Mobile apps promise to deliver (h)appiness to our devices at the touch of a finger or two. Apps offer gratifyingly immediate access to connection and entertainment. The array of apps downloadable from the app store may come from the cloud, but they attach themselves firmly to our individual movement from location to location on earth. In The Imaginary App, writers, theorists, and artists—including Stephen Wolfram (in conversation with Paul Miller) and Lev Manovich—explore the cultural and technological shifts that have accompanied the emergence of the mobile app. These contributors and interviewees see apps variously as “a machine of transcendence,” “a hulking wound in our nervous system,” or “a promise of new possibilities.” They ask whether the app is an object or a relation, and if it could be a “metamedium” that supersedes all other artistic media. They consider the control and power exercised by software architecture; the app's prosthetic ability to enhance certain human capacities, in reality or in imagination; the app economy, and the divergent possibilities it offers of making a living or making a fortune; and the app as medium and remediator of reality.

    Also included (and documented in color) are selected projects by artists asked to design truly imaginary apps, “icons of the impossible.” These include a female sexual arousal graph using Doppler images; “The Ultimate App,” which accepts a payment and then closes, without providing information or functionality; and “iLuck,” which uses GPS technology and four-leaf-clover icons to mark places where luck might be found.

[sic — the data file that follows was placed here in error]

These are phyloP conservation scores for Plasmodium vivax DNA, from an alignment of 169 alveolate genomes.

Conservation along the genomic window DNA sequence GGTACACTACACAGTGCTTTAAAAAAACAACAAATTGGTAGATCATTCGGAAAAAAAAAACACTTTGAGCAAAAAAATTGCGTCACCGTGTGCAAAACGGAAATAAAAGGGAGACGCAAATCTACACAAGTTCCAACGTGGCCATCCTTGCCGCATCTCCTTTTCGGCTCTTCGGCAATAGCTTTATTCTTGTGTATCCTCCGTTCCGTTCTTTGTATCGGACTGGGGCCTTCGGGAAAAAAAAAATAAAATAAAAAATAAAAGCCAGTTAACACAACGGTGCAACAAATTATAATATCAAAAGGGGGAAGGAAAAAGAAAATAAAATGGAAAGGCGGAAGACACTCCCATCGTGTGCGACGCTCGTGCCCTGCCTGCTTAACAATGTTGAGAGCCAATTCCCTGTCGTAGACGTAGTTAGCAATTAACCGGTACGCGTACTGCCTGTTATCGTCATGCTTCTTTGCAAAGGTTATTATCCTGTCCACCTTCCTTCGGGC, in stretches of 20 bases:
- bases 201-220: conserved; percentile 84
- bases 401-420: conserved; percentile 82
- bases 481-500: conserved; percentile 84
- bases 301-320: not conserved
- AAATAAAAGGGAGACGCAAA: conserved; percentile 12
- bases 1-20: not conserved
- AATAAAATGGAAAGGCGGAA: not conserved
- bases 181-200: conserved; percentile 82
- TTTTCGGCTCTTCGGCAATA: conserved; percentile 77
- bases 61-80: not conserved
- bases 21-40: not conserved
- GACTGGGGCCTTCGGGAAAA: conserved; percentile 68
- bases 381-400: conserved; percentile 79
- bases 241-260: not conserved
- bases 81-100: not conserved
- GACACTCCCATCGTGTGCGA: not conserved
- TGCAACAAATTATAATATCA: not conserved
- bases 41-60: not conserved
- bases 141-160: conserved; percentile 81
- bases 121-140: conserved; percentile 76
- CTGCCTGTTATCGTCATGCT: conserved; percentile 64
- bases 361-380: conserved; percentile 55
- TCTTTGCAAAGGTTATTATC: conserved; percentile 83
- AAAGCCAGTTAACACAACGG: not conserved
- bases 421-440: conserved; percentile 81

Contributors Christian Ulrik Andersen, Thierry Bardini, Nandita Biswas Mellamphy, Benjamin H. Bratton, Drew S. Burk, Patricia Ticineto Clough, Robbie Cormier, Dock Currie, Dal Yong Jin, Nick Dyer-Witheford, Ryan and Hays Holladay, Atle Mikkola Kjøsen, Eric Kluitenberg, Lev Manovich, Vincent Manzerolle, Svitlana Matviyenko, Dan Mellamphy, Paul D. Miller aka DJ Spooky That Subliminal Kid, Steven Millward, Anna Munster, Søren Bro Pold, Chris Richards, Scott Snibbe, Nick Srnicek, Stephen Wolfram

  • Speed and Politics, New Edition

    Speed and Politics, New Edition

    Paul Virilio

    With this book Paul Virilio inaugurated the new science whose object of study is the "dromocratic" revolution.

    Speed and Politics (first published in France in 1977) is the matrix of Virilio's entire work. Building on the works of Morand, Marinetti, and McLuhan, Virilio presents a vision more radically political than that of any of his French contemporaries: speed as the engine of destruction. Speed and Politics presents a topological account of the entire history of humanity, honing in on the technological advances made possible through the militarization of society. Paralleling Heidegger's account of technology, Virilio's vision sees speed—not class or wealth—as the primary force shaping civilization. In this "technical vitalism," multiple projectiles—inert fortresses and bunkers, the "metabolic bodies" of soldiers, transport vessels, and now information and computer technology—are launched in a permanent assault on the world and on human nature. Written at a lightning-fast pace, Virilio's landmark book is a split-second, overwhelming look at how humanity's motivity has shaped the way we function today, and what might come of it.